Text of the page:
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Renal System and Diuretic Pharmacology
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1.After a few weeks on a drug that was prescribed by another physician, a patient reports fine tremors of his fingers, headache and fatigue, and transient GI More worrisome to him i s that he i s constantly thirsty and urinates copiously and frequently throughout the day and night. A 24-hour urine collection produces nearly 5 L of hypotonic urine. Blood tests show that levels of the causative drug are within i ts therapeutic range. Nonetheless, the cl inical picture leads you to hypothesize that the offending drug i s causing renal responses quite s imilar to a syndrome characterized by reduced production or renal response to ADH. Which drug most l ikely caused or contributed to these s igns and symptoms?
- Li thium
2. A patient taking an oral diuretic for about 6 months presents with elevated fasting and postprandial blood glucose You check the patient’s HbA1c and find i t i s elevated compared with normal baseline values obtained 6 months ago. You suspect the glycemic problems are diuretic-induced. What was the most l ikely cause?
3. A patient with severe heart failure i s in the ICU. His urine output i s dangerously You begin an intravenous infusion of dopamine at a usual therapeutic dose and urine output ri ses quickly and dramatically. What i s the most l ikely mechanism by which the dopamine caused this effect?
- Blocked β-adrenergic receptors in the juxtaglomerular apparatus, thereby inhibiting renin release and susequent angiotensin-mediated aldosterone release from the adrenal cortex.
- Directly inhibited a renal Na+, K+, 2Cl- cotransporter in the Loop of Henle.
- Improved renal blood flow and glomerular fi l tration
- Lowered the medullary-to-cortical osmotic gradient, such that normal urine concentrating mechanisms were impaired
- Reduced the permeability of the ascending l imb, Loop of Henle, and of the collecting ducts, to water
4. Usual doses of a thiazide diuretic (eg, hydrochlorothiazide) produce a urine that i s relatively ri ch in sodium and potassium, but contains relatively l i ttle increase in urine volume (ie, comparatively l i ttle free water loss compared with the relative loss of ions). An action at what s i te in the nephron mainly accounts for the ability of the thiazides to cause these responses?
- Ascending l imb of the loop of Henle
- Cortical diluting segment of the proximal nephron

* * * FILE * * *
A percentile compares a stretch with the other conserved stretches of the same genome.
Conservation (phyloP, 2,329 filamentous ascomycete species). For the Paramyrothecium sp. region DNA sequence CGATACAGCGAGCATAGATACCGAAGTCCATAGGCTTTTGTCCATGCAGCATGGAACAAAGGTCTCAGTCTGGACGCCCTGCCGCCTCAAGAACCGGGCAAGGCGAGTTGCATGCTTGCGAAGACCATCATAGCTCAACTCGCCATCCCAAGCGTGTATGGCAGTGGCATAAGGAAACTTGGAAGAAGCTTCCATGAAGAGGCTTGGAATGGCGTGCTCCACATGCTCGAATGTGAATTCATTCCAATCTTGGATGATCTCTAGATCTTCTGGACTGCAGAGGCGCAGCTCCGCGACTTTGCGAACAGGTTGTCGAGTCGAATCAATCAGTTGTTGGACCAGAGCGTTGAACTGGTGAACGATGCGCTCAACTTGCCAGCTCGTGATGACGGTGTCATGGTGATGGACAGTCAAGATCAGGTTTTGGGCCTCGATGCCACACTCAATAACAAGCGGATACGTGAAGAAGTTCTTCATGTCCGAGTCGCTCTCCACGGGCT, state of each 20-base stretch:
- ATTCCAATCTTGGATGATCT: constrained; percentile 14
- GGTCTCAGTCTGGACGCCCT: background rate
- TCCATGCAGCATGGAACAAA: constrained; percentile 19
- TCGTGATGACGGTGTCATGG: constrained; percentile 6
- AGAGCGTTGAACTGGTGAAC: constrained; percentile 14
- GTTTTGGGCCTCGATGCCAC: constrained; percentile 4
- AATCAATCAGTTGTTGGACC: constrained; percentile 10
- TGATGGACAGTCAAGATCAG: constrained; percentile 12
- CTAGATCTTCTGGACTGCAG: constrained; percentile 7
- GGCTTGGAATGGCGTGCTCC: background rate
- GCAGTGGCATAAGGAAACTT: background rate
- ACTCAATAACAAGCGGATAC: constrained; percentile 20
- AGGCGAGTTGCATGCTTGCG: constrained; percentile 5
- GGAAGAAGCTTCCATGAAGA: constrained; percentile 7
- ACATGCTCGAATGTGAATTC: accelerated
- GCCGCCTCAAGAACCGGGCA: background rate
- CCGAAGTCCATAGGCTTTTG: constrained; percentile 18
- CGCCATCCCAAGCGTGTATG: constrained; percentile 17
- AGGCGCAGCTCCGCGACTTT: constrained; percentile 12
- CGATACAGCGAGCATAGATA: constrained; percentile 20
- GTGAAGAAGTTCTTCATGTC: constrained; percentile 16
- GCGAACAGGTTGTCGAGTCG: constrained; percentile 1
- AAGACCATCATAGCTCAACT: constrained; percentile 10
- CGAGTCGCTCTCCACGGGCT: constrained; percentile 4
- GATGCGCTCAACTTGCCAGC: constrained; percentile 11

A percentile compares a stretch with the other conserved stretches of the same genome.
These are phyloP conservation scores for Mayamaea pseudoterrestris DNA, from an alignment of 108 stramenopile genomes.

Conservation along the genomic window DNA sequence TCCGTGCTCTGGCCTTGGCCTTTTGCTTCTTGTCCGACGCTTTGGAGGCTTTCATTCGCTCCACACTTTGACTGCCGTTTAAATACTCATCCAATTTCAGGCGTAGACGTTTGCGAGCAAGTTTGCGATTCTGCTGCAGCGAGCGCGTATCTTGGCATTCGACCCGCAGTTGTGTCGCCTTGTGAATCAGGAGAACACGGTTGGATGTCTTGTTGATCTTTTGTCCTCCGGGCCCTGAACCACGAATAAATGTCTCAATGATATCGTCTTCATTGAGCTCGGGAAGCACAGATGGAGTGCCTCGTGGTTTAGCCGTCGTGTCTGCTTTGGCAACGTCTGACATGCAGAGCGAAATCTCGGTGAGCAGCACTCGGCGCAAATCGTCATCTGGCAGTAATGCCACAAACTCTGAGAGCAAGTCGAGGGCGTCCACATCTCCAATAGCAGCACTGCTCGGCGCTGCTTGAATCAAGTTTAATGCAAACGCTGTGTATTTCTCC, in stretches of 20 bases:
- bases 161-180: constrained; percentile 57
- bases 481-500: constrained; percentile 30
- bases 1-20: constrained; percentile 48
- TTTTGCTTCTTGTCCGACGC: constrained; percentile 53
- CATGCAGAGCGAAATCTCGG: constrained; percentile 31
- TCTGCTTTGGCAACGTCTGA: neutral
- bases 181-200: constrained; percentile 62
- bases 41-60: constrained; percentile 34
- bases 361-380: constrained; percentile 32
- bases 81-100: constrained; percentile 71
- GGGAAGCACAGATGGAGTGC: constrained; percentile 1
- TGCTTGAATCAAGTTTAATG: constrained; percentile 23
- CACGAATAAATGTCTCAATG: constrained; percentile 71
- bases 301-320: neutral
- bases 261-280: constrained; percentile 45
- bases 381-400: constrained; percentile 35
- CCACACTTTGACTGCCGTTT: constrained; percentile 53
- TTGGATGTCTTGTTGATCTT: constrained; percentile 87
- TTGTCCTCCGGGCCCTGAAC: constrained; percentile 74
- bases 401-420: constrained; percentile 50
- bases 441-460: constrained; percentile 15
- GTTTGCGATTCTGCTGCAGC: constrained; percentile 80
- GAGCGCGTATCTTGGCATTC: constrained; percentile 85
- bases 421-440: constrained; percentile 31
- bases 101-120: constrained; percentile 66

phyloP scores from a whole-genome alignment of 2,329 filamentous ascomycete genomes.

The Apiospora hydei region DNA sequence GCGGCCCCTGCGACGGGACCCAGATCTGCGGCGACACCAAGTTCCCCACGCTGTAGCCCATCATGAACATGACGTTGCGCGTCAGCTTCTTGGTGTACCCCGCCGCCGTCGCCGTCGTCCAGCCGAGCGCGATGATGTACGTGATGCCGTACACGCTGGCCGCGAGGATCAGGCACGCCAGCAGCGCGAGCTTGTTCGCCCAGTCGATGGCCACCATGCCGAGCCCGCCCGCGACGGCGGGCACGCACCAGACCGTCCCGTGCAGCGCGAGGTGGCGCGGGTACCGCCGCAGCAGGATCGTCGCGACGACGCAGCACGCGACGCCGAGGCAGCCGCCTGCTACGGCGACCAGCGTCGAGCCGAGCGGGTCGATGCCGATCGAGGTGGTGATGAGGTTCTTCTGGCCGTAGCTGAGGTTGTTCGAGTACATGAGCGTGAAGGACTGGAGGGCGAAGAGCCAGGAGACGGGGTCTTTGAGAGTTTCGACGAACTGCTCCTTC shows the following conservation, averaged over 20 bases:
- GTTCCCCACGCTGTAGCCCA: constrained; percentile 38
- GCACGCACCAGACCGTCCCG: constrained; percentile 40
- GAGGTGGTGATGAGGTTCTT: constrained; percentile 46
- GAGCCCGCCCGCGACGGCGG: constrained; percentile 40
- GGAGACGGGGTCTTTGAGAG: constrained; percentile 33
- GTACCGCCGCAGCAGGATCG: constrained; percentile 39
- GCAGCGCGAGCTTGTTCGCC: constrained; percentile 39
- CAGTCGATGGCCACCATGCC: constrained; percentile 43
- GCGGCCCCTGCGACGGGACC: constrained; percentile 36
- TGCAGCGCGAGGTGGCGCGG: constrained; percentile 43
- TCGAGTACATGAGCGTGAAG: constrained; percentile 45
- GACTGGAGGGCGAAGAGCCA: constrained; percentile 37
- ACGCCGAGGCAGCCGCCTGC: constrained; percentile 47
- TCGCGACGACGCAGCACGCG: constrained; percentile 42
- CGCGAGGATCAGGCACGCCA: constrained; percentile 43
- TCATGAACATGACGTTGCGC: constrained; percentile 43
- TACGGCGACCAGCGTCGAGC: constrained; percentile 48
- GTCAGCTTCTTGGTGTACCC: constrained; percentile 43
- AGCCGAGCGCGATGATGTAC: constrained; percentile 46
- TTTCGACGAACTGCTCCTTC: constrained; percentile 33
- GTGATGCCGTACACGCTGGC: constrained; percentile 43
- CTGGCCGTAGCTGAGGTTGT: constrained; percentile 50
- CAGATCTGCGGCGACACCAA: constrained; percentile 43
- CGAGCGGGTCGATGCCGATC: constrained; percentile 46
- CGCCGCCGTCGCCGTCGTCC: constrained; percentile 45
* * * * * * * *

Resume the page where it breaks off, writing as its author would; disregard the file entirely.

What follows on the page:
- Cortical-to-medullary “countercurrent multiplier”
- Descending l imb of the loop of Henle
- Principal cells of the nephron
5. A patient with essential hypertension i s being treated with hydro-chlorothiazide and a calcium channel blocker, and i s doing He also takes atorvastatin for hypercholesterolemia, and aspirin to reduce his ri sk of an acute coronary syndrome. He i s now diagnosed with a seizure disorder. We begin therapy with one of the suitable anticonvulsants that, fortunately, does not alter the metabolism of any of the medications prescribed for his cardiovascular problems. We’ve also read that systemic administration of acetazolamide may prove to be a useful adjunct to the anticonvulsant therapy: the metabolic acidosis i t causes may help suppress seizure development or spread. So, we start acetazolamide therapy too. What i s the most l ikely outcome of adding the acetazolamide?
- Excessive ri ses of plasma sodium concentration
- Hypertensive cris i s (antagonism of both antihypertensive drugs)
- Hypokalemia via synergistic actions with the thiazide
- Spontaneous bleeding (potentiation of aspirin’s actions)
- Sudden ci rculating volume expansion, onset of heart failure
6. A patient has very high plasma uric acid levels, has had two acute gout attacks in the last 8 months, and i s at imminent ri sk of developing acute uric acid We will treat the patient with proper anti-inflammatory drugs and other agents, but feel that reducing solubility of uric acid in the urine might help ward-off the development of renal problems. What drug i s best able to produce this desired renal effect vis-á-vis urate solubility without appreciably increasing systemic ri sks of the hyperuricemia?